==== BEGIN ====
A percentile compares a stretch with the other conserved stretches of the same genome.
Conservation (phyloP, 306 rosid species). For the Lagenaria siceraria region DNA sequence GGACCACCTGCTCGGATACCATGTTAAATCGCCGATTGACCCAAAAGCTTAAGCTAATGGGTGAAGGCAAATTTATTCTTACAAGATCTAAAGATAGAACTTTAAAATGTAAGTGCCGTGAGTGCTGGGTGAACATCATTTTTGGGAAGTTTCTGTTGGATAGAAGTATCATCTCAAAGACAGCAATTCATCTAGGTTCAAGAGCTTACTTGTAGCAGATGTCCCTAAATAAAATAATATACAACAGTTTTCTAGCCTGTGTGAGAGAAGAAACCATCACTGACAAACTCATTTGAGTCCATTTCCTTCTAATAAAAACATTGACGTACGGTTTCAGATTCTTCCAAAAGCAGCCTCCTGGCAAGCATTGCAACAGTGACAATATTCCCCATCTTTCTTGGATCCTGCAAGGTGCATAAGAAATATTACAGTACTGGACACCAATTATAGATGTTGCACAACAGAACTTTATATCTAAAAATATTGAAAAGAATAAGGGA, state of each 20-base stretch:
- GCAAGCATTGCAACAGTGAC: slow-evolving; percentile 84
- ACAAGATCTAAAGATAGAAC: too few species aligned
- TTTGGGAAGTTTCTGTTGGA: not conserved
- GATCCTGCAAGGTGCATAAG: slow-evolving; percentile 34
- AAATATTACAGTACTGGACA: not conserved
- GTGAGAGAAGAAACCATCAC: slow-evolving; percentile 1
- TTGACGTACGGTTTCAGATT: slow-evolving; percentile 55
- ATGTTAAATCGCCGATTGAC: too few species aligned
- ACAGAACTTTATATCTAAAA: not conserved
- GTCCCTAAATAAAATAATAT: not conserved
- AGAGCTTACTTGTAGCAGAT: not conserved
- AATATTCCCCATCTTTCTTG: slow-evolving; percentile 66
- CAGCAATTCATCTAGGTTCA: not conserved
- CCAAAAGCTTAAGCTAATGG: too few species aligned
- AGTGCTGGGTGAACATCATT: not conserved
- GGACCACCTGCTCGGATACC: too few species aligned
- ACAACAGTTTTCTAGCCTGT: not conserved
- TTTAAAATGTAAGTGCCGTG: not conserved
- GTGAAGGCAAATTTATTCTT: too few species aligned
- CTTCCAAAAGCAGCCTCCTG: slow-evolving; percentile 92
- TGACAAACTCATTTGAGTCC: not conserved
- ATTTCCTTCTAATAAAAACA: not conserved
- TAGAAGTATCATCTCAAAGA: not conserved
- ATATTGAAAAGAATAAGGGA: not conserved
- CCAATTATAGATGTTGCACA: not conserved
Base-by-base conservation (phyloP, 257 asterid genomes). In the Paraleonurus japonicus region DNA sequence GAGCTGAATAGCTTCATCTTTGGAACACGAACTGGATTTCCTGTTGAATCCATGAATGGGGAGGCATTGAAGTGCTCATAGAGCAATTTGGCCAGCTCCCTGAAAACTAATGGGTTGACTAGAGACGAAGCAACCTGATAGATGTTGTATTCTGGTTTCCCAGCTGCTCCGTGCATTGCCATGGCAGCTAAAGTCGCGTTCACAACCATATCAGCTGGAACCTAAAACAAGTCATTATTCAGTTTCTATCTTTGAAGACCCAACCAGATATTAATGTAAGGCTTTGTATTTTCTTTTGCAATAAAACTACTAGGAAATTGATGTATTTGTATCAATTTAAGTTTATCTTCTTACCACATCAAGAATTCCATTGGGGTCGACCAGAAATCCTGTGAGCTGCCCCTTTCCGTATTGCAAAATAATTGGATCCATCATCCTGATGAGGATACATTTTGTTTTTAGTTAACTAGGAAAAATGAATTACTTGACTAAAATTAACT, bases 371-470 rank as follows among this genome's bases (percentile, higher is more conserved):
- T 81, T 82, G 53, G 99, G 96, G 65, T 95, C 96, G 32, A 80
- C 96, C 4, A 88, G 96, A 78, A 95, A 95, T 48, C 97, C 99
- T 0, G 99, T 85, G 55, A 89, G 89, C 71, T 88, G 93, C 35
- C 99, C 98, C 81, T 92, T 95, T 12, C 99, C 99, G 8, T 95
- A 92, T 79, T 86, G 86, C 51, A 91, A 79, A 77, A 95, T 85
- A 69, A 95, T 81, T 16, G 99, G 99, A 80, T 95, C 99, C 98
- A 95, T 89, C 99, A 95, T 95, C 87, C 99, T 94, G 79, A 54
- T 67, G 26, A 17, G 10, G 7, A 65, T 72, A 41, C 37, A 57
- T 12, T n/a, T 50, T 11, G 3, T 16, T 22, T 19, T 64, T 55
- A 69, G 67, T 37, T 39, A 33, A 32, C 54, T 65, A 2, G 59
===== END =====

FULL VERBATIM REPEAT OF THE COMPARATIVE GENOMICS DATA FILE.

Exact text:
A percentile compares a stretch with the other conserved stretches of the same genome.
Conservation (phyloP, 306 rosid species). For the Lagenaria siceraria region DNA sequence GGACCACCTGCTCGGATACCATGTTAAATCGCCGATTGACCCAAAAGCTTAAGCTAATGGGTGAAGGCAAATTTATTCTTACAAGATCTAAAGATAGAACTTTAAAATGTAAGTGCCGTGAGTGCTGGGTGAACATCATTTTTGGGAAGTTTCTGTTGGATAGAAGTATCATCTCAAAGACAGCAATTCATCTAGGTTCAAGAGCTTACTTGTAGCAGATGTCCCTAAATAAAATAATATACAACAGTTTTCTAGCCTGTGTGAGAGAAGAAACCATCACTGACAAACTCATTTGAGTCCATTTCCTTCTAATAAAAACATTGACGTACGGTTTCAGATTCTTCCAAAAGCAGCCTCCTGGCAAGCATTGCAACAGTGACAATATTCCCCATCTTTCTTGGATCCTGCAAGGTGCATAAGAAATATTACAGTACTGGACACCAATTATAGATGTTGCACAACAGAACTTTATATCTAAAAATATTGAAAAGAATAAGGGA, state of each 20-base stretch:
- GCAAGCATTGCAACAGTGAC: slow-evolving; percentile 84
- ACAAGATCTAAAGATAGAAC: too few species aligned
- TTTGGGAAGTTTCTGTTGGA: not conserved
- GATCCTGCAAGGTGCATAAG: slow-evolving; percentile 34
- AAATATTACAGTACTGGACA: not conserved
- GTGAGAGAAGAAACCATCAC: slow-evolving; percentile 1
- TTGACGTACGGTTTCAGATT: slow-evolving; percentile 55
- ATGTTAAATCGCCGATTGAC: too few species aligned
- ACAGAACTTTATATCTAAAA: not conserved
- GTCCCTAAATAAAATAATAT: not conserved
- AGAGCTTACTTGTAGCAGAT: not conserved
- AATATTCCCCATCTTTCTTG: slow-evolving; percentile 66
- CAGCAATTCATCTAGGTTCA: not conserved
- CCAAAAGCTTAAGCTAATGG: too few species aligned
- AGTGCTGGGTGAACATCATT: not conserved
- GGACCACCTGCTCGGATACC: too few species aligned
- ACAACAGTTTTCTAGCCTGT: not conserved
- TTTAAAATGTAAGTGCCGTG: not conserved
- GTGAAGGCAAATTTATTCTT: too few species aligned
- CTTCCAAAAGCAGCCTCCTG: slow-evolving; percentile 92
- TGACAAACTCATTTGAGTCC: not conserved
- ATTTCCTTCTAATAAAAACA: not conserved
- TAGAAGTATCATCTCAAAGA: not conserved
- ATATTGAAAAGAATAAGGGA: not conserved
- CCAATTATAGATGTTGCACA: not conserved
Base-by-base conservation (phyloP, 257 asterid genomes). In the Paraleonurus japonicus region DNA sequence GAGCTGAATAGCTTCATCTTTGGAACACGAACTGGATTTCCTGTTGAATCCATGAATGGGGAGGCATTGAAGTGCTCATAGAGCAATTTGGCCAGCTCCCTGAAAACTAATGGGTTGACTAGAGACGAAGCAACCTGATAGATGTTGTATTCTGGTTTCCCAGCTGCTCCGTGCATTGCCATGGCAGCTAAAGTCGCGTTCACAACCATATCAGCTGGAACCTAAAACAAGTCATTATTCAGTTTCTATCTTTGAAGACCCAACCAGATATTAATGTAAGGCTTTGTATTTTCTTTTGCAATAAAACTACTAGGAAATTGATGTATTTGTATCAATTTAAGTTTATCTTCTTACCACATCAAGAATTCCATTGGGGTCGACCAGAAATCCTGTGAGCTGCCCCTTTCCGTATTGCAAAATAATTGGATCCATCATCCTGATGAGGATACATTTTGTTTTTAGTTAACTAGGAAAAATGAATTACTTGACTAAAATTAACT, bases 371-470 rank as follows among this genome's bases (percentile, higher is more conserved):
- T 81, T 82, G 53, G 99, G 96, G 65, T 95, C 96, G 32, A 80
- C 96, C 4, A 88, G 96, A 78, A 95, A 95, T 48, C 97, C 99
- T 0, G 99, T 85, G 55, A 89, G 89, C 71, T 88, G 93, C 35
- C 99, C 98, C 81, T 92, T 95, T 12, C 99, C 99, G 8, T 95
- A 92, T 79, T 86, G 86, C 51, A 91, A 79, A 77, A 95, T 85
- A 69, A 95, T 81, T 16, G 99, G 99, A 80, T 95, C 99, C 98
- A 95, T 89, C 99, A 95, T 95, C 87, C 99, T 94, G 79, A 54
- T 67, G 26, A 17, G 10, G 7, A 65, T 72, A 41, C 37, A 57
- T 12, T n/a, T 50, T 11, G 3, T 16, T 22, T 19, T 64, T 55
- A 69, G 67, T 37, T 39, A 33, A 32, C 54, T 65, A 2, G 59